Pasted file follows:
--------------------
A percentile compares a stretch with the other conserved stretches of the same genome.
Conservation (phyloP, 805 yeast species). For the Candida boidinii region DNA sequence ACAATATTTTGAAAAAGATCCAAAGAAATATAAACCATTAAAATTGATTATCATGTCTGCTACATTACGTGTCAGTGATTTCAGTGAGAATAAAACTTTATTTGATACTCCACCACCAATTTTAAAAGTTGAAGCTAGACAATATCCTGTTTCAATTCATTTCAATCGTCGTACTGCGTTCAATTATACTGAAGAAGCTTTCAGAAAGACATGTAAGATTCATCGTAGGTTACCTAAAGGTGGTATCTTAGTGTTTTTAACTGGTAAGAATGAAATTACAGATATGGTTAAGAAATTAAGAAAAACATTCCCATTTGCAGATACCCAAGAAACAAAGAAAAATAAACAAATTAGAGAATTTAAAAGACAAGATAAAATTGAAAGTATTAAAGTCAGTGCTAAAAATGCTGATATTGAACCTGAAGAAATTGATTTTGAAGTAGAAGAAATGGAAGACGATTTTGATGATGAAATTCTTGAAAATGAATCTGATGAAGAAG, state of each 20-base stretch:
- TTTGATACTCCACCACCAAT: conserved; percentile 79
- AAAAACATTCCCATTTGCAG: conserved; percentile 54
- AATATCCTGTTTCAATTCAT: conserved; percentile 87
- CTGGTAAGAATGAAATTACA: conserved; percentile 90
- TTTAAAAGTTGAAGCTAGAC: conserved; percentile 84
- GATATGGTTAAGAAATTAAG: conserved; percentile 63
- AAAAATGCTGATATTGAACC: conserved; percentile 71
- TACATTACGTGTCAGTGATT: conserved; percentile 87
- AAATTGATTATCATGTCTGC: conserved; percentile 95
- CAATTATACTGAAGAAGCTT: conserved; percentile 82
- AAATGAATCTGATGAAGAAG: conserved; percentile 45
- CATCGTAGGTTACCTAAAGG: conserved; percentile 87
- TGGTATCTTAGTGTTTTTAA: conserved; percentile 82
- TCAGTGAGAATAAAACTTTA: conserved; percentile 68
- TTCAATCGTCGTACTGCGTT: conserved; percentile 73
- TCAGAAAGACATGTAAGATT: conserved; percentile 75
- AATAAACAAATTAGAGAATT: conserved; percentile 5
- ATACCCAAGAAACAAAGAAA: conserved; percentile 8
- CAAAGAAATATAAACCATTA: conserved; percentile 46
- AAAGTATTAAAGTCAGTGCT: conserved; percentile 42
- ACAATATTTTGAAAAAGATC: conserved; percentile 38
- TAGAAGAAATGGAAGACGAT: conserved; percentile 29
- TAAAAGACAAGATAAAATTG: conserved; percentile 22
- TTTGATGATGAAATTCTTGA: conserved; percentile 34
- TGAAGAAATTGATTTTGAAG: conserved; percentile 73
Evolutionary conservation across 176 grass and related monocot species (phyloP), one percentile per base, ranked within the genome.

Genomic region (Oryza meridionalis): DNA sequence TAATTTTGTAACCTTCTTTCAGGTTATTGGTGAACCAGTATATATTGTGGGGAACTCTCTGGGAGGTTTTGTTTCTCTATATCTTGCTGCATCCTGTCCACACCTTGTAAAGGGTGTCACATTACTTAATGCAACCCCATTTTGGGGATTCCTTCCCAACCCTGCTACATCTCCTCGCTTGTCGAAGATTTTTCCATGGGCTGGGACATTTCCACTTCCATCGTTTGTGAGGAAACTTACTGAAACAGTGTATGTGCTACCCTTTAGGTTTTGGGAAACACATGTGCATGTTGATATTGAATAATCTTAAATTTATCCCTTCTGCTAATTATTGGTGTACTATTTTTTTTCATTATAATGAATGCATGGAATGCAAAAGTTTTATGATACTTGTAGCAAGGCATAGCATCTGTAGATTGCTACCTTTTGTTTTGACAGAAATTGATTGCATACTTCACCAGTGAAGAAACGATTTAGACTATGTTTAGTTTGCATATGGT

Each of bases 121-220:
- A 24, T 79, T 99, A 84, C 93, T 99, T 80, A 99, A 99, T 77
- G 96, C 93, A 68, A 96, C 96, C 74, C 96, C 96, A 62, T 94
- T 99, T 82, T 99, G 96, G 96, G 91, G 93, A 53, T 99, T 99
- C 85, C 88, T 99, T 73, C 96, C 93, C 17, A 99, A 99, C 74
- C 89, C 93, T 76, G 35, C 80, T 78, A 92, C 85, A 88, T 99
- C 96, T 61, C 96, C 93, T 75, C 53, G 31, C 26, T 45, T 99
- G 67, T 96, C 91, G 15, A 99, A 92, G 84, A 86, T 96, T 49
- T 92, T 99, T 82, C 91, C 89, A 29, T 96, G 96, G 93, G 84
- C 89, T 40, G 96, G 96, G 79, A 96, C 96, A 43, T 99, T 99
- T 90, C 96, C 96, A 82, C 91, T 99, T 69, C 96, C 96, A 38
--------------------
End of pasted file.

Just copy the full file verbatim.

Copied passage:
A percentile compares a stretch with the other conserved stretches of the same genome.
Conservation (phyloP, 805 yeast species). For the Candida boidinii region DNA sequence ACAATATTTTGAAAAAGATCCAAAGAAATATAAACCATTAAAATTGATTATCATGTCTGCTACATTACGTGTCAGTGATTTCAGTGAGAATAAAACTTTATTTGATACTCCACCACCAATTTTAAAAGTTGAAGCTAGACAATATCCTGTTTCAATTCATTTCAATCGTCGTACTGCGTTCAATTATACTGAAGAAGCTTTCAGAAAGACATGTAAGATTCATCGTAGGTTACCTAAAGGTGGTATCTTAGTGTTTTTAACTGGTAAGAATGAAATTACAGATATGGTTAAGAAATTAAGAAAAACATTCCCATTTGCAGATACCCAAGAAACAAAGAAAAATAAACAAATTAGAGAATTTAAAAGACAAGATAAAATTGAAAGTATTAAAGTCAGTGCTAAAAATGCTGATATTGAACCTGAAGAAATTGATTTTGAAGTAGAAGAAATGGAAGACGATTTTGATGATGAAATTCTTGAAAATGAATCTGATGAAGAAG, state of each 20-base stretch:
- TTTGATACTCCACCACCAAT: conserved; percentile 79
- AAAAACATTCCCATTTGCAG: conserved; percentile 54
- AATATCCTGTTTCAATTCAT: conserved; percentile 87
- CTGGTAAGAATGAAATTACA: conserved; percentile 90
- TTTAAAAGTTGAAGCTAGAC: conserved; percentile 84
- GATATGGTTAAGAAATTAAG: conserved; percentile 63
- AAAAATGCTGATATTGAACC: conserved; percentile 71
- TACATTACGTGTCAGTGATT: conserved; percentile 87
- AAATTGATTATCATGTCTGC: conserved; percentile 95
- CAATTATACTGAAGAAGCTT: conserved; percentile 82
- AAATGAATCTGATGAAGAAG: conserved; percentile 45
- CATCGTAGGTTACCTAAAGG: conserved; percentile 87
- TGGTATCTTAGTGTTTTTAA: conserved; percentile 82
- TCAGTGAGAATAAAACTTTA: conserved; percentile 68
- TTCAATCGTCGTACTGCGTT: conserved; percentile 73
- TCAGAAAGACATGTAAGATT: conserved; percentile 75
- AATAAACAAATTAGAGAATT: conserved; percentile 5
- ATACCCAAGAAACAAAGAAA: conserved; percentile 8
- CAAAGAAATATAAACCATTA: conserved; percentile 46
- AAAGTATTAAAGTCAGTGCT: conserved; percentile 42
- ACAATATTTTGAAAAAGATC: conserved; percentile 38
- TAGAAGAAATGGAAGACGAT: conserved; percentile 29
- TAAAAGACAAGATAAAATTG: conserved; percentile 22
- TTTGATGATGAAATTCTTGA: conserved; percentile 34
- TGAAGAAATTGATTTTGAAG: conserved; percentile 73
Evolutionary conservation across 176 grass and related monocot species (phyloP), one percentile per base, ranked within the genome.

Genomic region (Oryza meridionalis): DNA sequence TAATTTTGTAACCTTCTTTCAGGTTATTGGTGAACCAGTATATATTGTGGGGAACTCTCTGGGAGGTTTTGTTTCTCTATATCTTGCTGCATCCTGTCCACACCTTGTAAAGGGTGTCACATTACTTAATGCAACCCCATTTTGGGGATTCCTTCCCAACCCTGCTACATCTCCTCGCTTGTCGAAGATTTTTCCATGGGCTGGGACATTTCCACTTCCATCGTTTGTGAGGAAACTTACTGAAACAGTGTATGTGCTACCCTTTAGGTTTTGGGAAACACATGTGCATGTTGATATTGAATAATCTTAAATTTATCCCTTCTGCTAATTATTGGTGTACTATTTTTTTTCATTATAATGAATGCATGGAATGCAAAAGTTTTATGATACTTGTAGCAAGGCATAGCATCTGTAGATTGCTACCTTTTGTTTTGACAGAAATTGATTGCATACTTCACCAGTGAAGAAACGATTTAGACTATGTTTAGTTTGCATATGGT

Each of bases 121-220:
- A 24, T 79, T 99, A 84, C 93, T 99, T 80, A 99, A 99, T 77
- G 96, C 93, A 68, A 96, C 96, C 74, C 96, C 96, A 62, T 94
- T 99, T 82, T 99, G 96, G 96, G 91, G 93, A 53, T 99, T 99
- C 85, C 88, T 99, T 73, C 96, C 93, C 17, A 99, A 99, C 74
- C 89, C 93, T 76, G 35, C 80, T 78, A 92, C 85, A 88, T 99
- C 96, T 61, C 96, C 93, T 75, C 53, G 31, C 26, T 45, T 99
- G 67, T 96, C 91, G 15, A 99, A 92, G 84, A 86, T 96, T 49
- T 92, T 99, T 82, C 91, C 89, A 29, T 96, G 96, G 93, G 84
- C 89, T 40, G 96, G 96, G 79, A 96, C 96, A 43, T 99, T 99
- T 90, C 96, C 96, A 82, C 91, T 99, T 69, C 96, C 96, A 38